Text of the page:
Stepping Stones: A Bucket List Trip

“Most of us feel we need look no further for Utopia.  We have it with us right here and now.  Each day my friend’s simple talk in our kitchen multiplies itself in a widening circle of peace on earth and good will to men.” ~ Bill Wilson

Bill Wilson, the co-founder of Alcoholics Anonymous, and his wife Lois, lived the remaining years of their lives after Bill got sober, here at Stepping Stones, a historic home in Westchester County, New York.

Just up the hill is Bill’s writing studio, which Lois named Wit’s End, and where he penned several books and articles, most notably, Alcoholics Anonymous, also known as The Big Book.

Dear friends and I walked these grounds and toured the buildings one week ago today.  For anyone in recovery, you’ll understand the power of stepping across the same floorboards that Bill and many other alcoholics once did.

Nearly all of us, whether in active recovery or not, has been touched by the disease of alcoholism and it’s my hope that you’ll pick up a smidgeon of appreciation for the reverence with which we spent our time at Stepping Stones.

Bill’s quote

In the above quote, Bill mentions a friend and their “simple talk in our kitchen.”  That friend was an old school pal of Bill’s named Ebby Thatcher who showed up on Bill’s doorstep one day and as we say, “12-stepped” Bill.  You see, Bill was still on the insane merry-go-round of drinking and Ebby was glowingly sober and had come to tell Bill all about it.

The talk didn’t take place at Stepping Stones but it did occur at the small formica table and chairs that was moved to this kitchen.  When I sat at the table, I was in awe of Bill’s reference to the “widening circle of peace on earth and good will to men” thanks to the humble beginning of the conversation between Bill and Ebby.

One hand, one heart, one mind reaching out to a similar heart in need.  One singular talk between two old friends, rearranged the course of their lives and laid a path for millions of others for generations to come.

Do you think there was some divine providence involved?

The impact of a singular action

While many people within the fellowship place Bill on a pedestal for his part in creating AA, I’m of the belief that the birth of the movement was purely God-inspired and God-led.  Bill expressed a certain amount of willingness to serve as a vessel for the message, as we each do when we surrender control of what we think is best for us.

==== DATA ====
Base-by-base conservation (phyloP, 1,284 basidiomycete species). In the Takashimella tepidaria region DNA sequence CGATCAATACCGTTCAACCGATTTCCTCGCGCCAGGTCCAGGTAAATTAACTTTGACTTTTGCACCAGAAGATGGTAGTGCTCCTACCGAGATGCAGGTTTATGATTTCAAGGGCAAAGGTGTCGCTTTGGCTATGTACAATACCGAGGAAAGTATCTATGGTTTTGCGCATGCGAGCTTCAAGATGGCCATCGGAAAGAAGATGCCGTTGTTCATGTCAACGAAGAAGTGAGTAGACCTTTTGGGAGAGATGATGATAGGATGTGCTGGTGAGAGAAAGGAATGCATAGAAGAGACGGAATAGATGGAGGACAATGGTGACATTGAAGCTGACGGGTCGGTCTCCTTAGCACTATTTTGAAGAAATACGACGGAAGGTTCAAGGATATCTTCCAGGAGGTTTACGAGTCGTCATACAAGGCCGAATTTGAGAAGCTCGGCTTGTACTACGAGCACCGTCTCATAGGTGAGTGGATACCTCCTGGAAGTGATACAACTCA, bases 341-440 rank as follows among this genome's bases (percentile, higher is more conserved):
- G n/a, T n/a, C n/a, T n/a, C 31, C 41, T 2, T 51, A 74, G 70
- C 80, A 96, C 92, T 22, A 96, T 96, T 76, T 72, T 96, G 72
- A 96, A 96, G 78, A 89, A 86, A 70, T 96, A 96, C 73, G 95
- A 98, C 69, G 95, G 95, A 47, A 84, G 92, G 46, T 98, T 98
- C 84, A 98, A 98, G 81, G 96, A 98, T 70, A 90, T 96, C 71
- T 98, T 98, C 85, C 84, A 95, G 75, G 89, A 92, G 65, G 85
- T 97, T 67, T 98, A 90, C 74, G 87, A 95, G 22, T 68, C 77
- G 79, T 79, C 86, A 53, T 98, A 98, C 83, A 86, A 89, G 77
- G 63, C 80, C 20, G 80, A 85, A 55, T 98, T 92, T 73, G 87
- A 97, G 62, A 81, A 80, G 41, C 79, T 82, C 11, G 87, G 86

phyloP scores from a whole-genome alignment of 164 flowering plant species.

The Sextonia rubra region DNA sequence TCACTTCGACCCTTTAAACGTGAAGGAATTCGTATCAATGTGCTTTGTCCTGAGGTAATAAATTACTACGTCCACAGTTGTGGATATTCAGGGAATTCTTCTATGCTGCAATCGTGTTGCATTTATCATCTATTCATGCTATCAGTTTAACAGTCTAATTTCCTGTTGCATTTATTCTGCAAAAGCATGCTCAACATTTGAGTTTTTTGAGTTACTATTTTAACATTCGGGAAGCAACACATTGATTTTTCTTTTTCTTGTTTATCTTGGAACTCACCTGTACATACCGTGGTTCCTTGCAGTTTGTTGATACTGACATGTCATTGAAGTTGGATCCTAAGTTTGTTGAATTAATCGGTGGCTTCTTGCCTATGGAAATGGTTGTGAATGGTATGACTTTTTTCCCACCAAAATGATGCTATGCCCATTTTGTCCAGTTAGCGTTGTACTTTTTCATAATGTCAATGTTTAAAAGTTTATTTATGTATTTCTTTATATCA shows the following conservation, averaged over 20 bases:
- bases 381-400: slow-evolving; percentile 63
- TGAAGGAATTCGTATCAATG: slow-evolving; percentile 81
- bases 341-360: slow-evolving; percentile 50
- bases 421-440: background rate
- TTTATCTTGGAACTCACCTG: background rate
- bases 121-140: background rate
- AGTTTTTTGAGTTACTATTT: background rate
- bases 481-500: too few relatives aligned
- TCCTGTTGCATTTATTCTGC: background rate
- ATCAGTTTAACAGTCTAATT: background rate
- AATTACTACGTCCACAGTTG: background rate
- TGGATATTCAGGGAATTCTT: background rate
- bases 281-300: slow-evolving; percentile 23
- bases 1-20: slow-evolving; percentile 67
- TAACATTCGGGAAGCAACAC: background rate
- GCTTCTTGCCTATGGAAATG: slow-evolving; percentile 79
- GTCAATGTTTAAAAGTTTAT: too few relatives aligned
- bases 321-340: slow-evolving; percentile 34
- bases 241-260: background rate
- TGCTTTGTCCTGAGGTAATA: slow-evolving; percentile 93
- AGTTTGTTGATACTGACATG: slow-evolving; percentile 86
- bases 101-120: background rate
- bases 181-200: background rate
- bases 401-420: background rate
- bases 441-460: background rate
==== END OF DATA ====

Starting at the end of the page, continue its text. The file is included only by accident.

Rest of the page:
The impact of letting go, of taking an action and trusting its outcome to God always creates change.  That was one of my takeaways from time spent at Stepping Stones.

Because there is no big or small to God, the change that arrives through an action of forgiveness carries the same weight as the birth of a great social movement.  Each time you let go, each singular action creates a shift.

Your shift is like the proverbial flap of a butterfly’s wings that blows a breeze halfway around the world.

You just never know.  Ebby didn’t.  Bill didn’t.  You and I certainly don’t.

Be mindful with your singular actions and wait to be blown away.  Like Bill, and like me, you may find that you need look no further for Utopia.

For more information about touring Stepping Stones, please visit www.steppingstones.org.
Stepping Stones Photo courtesy of Daniel Case

Join B Here Today

Each day offers 1,440 minutes of choices; every minute of this day requires a decision to choose peace over chaos, joy over despair and love over all other negative emotions. You don't have to decide alone! Join the B Here Today community--learn with us and share your experience, strength and hope about being present to ALL your moments. Enter your email address below to receive weekly articles, free resources and TONS of inspiration!

Email Address:

First Name:

Last Name:

2 Comments

  1. Hi Beth,

    What a powerful experience! Love this line – “The impact of letting go, of taking an action and trusting its outcome to God always creates change.” So true that when we surrender, we can then face the reality of our life and change begins. Great picture of you sitting a the formica table.

  2. Beth says:

    Hi Cathy, it was powerful! So many impressions while we were there, too. Tom H. was with us and he had told us about being fascinated with Lois’ influence at Stepping Stones. Makes sense since she lived there much longer than Bill. She must have been quite a woman to “surrender” Bill to the fellowship. Her hand is everywhere there. The next time you’re in New York, it would be well worth your trip.

    Best to you this holiday season!

Leave A Reply